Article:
Superresolution microscopy – a technology that enables the acquisition of fluorescent micrographs of samples with a resolution well below the optical diffraction limit of ~250 nm – is rapidly evolving. Several methods have been developed during the past two decades that allow for this extension of conventional optical microscopy, and they have substantially contributed to the overall understanding of systems as complex as the specific arrangement of chromatin in cells during interphase, or resolving the inner structure of polymer networks in microgels.
With this new ability to visualize such biomedical systems on the nanoscale, the scientific community has developed a significantly improved understanding of the inner workings of cellular protein factories. This superresolution microscopy ability, however, comes at the expense of an ever-increasing need for storage space. To produce higher-resolution optical micrographs, hundreds to thousands of diffraction-limited images, or images at much higher pixel densities, have to be taken, which requires the substantially longer acquisition and processing times. This need has limited the implementation of these methods by sectors such as the pharmaceutical industry, where high-throughput screening methods are still the first choice.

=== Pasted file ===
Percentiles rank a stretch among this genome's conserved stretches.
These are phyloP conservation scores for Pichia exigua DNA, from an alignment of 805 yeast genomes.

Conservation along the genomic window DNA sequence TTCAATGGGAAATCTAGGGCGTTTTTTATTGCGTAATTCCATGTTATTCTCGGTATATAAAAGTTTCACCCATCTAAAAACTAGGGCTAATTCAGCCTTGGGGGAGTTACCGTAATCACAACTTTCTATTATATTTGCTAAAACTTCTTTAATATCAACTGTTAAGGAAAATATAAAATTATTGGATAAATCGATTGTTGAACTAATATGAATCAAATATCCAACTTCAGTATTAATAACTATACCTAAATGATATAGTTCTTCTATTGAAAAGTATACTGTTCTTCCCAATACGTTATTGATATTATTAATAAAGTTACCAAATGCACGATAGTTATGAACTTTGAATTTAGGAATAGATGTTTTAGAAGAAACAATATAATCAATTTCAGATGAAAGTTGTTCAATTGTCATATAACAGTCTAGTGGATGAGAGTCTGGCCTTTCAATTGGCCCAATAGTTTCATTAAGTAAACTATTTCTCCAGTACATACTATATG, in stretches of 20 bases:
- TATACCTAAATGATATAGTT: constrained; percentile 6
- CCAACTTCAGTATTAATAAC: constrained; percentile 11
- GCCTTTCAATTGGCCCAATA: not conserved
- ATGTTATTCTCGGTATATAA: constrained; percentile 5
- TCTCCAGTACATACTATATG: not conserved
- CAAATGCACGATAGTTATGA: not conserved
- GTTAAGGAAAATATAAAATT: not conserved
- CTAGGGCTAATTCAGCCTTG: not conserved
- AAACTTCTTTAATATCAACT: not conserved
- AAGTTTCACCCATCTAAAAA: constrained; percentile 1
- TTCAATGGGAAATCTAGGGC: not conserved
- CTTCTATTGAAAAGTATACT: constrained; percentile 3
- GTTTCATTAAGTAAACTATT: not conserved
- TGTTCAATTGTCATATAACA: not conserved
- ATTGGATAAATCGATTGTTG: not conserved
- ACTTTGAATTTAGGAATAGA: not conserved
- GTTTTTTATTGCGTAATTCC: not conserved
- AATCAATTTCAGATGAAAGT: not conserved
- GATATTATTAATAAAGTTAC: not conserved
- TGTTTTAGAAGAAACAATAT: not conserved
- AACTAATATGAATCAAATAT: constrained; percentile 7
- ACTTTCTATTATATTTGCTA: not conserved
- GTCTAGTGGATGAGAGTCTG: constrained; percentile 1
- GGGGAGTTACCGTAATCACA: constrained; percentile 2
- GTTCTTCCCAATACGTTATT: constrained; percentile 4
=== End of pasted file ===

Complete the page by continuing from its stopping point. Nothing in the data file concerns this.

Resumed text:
Several recent developments, however – such as parallel image processing, smart (content-aware) data acquisition, deep learning approaches to improve the quality of image data, microscope automation, and multiplane image acquisition at higher volumetric rates – are presenting new opportunities and challenges to manufacturers, developers, and users of superresolution microscopy.